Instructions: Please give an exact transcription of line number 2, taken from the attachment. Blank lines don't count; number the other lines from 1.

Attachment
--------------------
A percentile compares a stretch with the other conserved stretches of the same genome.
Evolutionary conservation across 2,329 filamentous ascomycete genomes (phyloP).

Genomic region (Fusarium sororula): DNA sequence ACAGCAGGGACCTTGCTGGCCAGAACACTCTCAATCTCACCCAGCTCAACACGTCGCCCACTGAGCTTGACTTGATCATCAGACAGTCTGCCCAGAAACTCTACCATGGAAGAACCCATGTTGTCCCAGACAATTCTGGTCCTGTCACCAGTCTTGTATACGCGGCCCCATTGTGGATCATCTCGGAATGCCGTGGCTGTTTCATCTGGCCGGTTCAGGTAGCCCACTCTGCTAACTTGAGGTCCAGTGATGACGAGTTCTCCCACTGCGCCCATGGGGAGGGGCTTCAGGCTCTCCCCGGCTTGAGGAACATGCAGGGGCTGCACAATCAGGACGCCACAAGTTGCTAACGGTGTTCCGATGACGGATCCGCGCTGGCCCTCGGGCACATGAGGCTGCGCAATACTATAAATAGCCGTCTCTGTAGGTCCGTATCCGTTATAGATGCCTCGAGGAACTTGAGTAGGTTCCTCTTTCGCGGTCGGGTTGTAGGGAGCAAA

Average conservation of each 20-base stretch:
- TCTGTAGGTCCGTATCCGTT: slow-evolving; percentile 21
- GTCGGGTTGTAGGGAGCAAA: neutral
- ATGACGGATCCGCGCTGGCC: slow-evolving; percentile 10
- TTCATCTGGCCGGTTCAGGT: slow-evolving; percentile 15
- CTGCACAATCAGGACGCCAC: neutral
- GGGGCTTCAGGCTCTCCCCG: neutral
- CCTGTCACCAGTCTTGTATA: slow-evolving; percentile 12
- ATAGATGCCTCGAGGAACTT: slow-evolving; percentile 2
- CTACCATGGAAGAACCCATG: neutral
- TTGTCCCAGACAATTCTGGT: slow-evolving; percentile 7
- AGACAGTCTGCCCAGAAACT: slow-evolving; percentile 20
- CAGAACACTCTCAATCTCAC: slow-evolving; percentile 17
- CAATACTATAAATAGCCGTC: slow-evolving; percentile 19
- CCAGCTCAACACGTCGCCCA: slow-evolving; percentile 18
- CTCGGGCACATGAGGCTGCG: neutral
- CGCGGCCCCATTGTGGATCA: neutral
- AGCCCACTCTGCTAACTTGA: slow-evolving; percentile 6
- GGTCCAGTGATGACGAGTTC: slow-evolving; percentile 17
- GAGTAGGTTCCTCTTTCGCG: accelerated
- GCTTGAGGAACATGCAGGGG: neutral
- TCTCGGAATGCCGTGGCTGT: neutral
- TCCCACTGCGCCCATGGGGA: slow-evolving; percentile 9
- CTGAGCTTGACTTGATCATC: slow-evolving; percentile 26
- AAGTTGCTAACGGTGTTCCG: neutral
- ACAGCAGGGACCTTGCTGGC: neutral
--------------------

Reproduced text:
Evolutionary conservation across 2,329 filamentous ascomycete genomes (phyloP).